Age-Related Macular Degeneration Treatment Brookfield
At the Holtebeck Eye Center in Brookfield, Dr. Holtebeck offers treatment for age-related macular degeneration, which is the leading cause of vision loss in individuals who are 50 and older. It is crucial to seek treatment for this incredibly common disease to avoid permanent damage to your central vision.
What is Age-Related Macular Degeneration?
Age-related macular degeneration, or AMD, refers to problems in the retina of the eye. AMD occurs when the retina, also called the “macula,” is damaged, which can lead to the loss of your central vision. With this type of degeneration, you may lose the ability to see precise details that are both close and far. However, peripheral vision remains intact.
Two Types of Age-related Macular Degeneration
There are two main types of age-related macular degeneration that we treat at the Holtebeck Eye Center: Dry AMD and wet AMD.
Dry age-related macular degeneration is the most common at about 80% of all AMD cases. Dry AMD refers to when parts of the retina begin to thin due to aging, leading to the growth of tiny protein clumps called drusen. These protein clumps lead to the slow loss of central vision.
The treatment for dry AMD is a precise formulation of vitamins aimed at strengthening cells in the retina, reducing toxins, and generally improving eye health.
While wet AMD is not as common as dry AMD, it is a much more serious disease that involves the growth of new, abnormal blood vessels under the retina. The new-growth blood vessels can leak blood and other harmful fluids that cause retina scarring. Because of the active nature of this disease, wet AMD leads to a much faster vision deterioration when compared to dry AMD.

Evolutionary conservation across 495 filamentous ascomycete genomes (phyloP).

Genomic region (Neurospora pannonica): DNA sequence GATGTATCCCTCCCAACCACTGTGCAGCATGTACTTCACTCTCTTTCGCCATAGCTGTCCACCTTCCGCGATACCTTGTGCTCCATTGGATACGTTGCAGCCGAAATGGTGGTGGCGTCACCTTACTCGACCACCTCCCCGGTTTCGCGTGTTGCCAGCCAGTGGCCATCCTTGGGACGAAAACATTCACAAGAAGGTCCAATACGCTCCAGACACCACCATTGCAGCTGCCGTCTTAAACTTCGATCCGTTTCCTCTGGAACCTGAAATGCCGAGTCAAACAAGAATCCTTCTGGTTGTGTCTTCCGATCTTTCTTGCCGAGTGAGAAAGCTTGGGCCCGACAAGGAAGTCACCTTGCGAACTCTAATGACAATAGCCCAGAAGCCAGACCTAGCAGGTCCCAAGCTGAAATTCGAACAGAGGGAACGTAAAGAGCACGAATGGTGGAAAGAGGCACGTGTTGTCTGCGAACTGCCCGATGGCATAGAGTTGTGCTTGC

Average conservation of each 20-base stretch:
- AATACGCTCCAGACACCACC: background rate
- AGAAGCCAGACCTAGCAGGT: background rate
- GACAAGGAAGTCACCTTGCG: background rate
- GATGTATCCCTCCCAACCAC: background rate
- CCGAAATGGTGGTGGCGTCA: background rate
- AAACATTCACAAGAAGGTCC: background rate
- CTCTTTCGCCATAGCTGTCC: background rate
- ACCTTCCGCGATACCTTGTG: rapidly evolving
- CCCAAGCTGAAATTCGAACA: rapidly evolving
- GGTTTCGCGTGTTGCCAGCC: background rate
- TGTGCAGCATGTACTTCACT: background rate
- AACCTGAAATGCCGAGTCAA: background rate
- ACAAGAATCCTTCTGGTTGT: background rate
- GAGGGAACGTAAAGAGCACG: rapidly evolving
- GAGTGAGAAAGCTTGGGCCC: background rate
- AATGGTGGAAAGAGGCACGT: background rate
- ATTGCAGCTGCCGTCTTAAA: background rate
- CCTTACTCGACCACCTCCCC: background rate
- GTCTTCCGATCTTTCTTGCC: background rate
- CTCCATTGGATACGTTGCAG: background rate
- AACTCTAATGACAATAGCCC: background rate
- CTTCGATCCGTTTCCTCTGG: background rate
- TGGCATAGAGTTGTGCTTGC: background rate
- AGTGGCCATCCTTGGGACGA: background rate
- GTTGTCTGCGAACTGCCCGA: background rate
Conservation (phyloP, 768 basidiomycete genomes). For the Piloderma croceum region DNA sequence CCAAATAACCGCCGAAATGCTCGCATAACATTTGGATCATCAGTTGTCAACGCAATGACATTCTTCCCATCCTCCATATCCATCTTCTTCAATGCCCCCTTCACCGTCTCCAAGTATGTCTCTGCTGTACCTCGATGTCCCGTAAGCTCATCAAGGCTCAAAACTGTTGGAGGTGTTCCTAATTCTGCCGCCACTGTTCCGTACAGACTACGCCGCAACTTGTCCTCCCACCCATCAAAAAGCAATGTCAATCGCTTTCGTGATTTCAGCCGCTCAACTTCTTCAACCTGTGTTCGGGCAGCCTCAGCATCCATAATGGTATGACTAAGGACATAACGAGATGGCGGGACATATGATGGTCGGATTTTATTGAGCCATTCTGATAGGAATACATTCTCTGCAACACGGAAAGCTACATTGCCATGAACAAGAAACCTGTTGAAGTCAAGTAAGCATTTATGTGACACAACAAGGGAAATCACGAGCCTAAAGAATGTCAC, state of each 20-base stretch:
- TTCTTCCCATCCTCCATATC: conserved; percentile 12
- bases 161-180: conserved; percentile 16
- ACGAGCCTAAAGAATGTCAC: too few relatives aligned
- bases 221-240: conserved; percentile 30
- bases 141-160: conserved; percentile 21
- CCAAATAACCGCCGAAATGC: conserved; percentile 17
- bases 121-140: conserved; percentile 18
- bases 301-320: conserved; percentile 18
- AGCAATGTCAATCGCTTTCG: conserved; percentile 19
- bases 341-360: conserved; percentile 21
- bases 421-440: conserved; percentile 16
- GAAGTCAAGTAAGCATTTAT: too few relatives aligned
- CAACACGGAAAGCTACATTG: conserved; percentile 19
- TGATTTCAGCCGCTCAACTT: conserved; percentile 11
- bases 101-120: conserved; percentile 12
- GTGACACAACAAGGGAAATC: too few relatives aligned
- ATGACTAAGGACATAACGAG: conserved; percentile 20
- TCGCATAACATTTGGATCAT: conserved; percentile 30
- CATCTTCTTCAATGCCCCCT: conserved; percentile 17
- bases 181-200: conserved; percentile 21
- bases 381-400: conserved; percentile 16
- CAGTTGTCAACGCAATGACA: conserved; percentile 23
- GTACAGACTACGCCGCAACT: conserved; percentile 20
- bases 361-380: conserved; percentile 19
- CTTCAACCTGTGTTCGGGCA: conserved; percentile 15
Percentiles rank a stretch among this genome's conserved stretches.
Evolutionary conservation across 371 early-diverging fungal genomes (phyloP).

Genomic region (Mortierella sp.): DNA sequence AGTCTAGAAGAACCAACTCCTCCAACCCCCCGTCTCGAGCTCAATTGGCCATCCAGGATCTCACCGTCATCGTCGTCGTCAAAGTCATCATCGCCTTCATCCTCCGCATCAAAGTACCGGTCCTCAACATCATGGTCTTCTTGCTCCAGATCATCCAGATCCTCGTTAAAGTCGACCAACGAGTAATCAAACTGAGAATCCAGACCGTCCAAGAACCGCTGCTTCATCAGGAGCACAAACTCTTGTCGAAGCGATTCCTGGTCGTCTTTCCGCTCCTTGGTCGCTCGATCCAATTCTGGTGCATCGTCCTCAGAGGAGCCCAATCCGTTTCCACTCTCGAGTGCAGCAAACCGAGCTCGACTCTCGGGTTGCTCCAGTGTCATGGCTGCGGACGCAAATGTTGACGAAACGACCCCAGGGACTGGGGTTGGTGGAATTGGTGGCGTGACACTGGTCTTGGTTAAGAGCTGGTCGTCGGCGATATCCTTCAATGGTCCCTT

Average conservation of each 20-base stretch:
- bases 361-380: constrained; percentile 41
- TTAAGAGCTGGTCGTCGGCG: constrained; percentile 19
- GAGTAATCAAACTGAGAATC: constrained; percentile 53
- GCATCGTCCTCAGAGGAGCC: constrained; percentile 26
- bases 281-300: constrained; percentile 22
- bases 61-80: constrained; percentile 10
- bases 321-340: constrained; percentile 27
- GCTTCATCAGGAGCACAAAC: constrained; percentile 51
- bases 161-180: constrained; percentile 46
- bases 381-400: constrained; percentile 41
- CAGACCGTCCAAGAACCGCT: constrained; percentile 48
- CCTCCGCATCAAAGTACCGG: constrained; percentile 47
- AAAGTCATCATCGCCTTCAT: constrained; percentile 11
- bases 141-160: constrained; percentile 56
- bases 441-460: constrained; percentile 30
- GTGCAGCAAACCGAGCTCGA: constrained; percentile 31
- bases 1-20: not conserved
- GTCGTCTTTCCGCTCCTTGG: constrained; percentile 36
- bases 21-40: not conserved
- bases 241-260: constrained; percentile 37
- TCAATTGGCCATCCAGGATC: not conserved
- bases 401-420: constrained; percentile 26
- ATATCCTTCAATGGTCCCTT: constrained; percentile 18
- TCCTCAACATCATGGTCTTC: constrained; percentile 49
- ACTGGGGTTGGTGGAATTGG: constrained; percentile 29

Who is at Risk for Age-Related Macular Degeneration?
While anyone over age 50 may rightfully be concerned about developing either type of age-related macular degeneration, some individuals are even more likely at risk.
An individual is more disposed to developing AMD if they eat a lot of saturated fats, such as meat, butter, and cheese. Additionally, an individual will be at greater risk of developing AMD if they are overweight or smoke cigarettes. And, as with many diseases, a family history of the condition as well as high blood pressure (or hypertension) can also contribute to its development.
Treating Age-Related Macular Degeneration
While there is no direct treatment for dry AMD, we will often recommend specific combinations of nutritional supplements to potentially address the build-up of drusen. AREDS and AREDS 2 (Age-Related Eye Disease Studies) found that taking specific combinations of vitamins and supplements may slow dry AMD development. These vitamins and minerals include vitamin C (500 mg), vitamin E (400 IU), lutein (10 mg), zeaxanthin (2 mg), zinc (80 mg), and copper (2 mg). During your eye exam, Dr. Holtebeck can help you understand what vitamins and minerals are recommended for your dry AMD and which ones will most benefit your eyes. It is important to note that not all forms of dry AMD can be positively addressed by AREDS supplements.
For wet AMD treatment, Dr. Holtebeck will often prescribe anti-VEGF medications that support reduction of the number of abnormal blood vessels in the retina and slow any leaking fluids. We administer this medication to the eye through a very slim needle. Additionally, laser surgery may be suggested for the treatment of some types of wet AMD. During this process, the doctor uses a laser to eradicate many of the abnormal blood vessels, thereby slowing their harmful leaking.
Schedule an Evaluation Today
The best way to address AMD is through prevention and early diagnosis. With that in mind, it is crucial to attend regular eye exams to check for eye and vision changes. Contact the Holtebeck Eye Center today to schedule an eye exam and discuss options for addressing age-related macular degeneration. Dr. Holtebeck is committed to protecting your sight!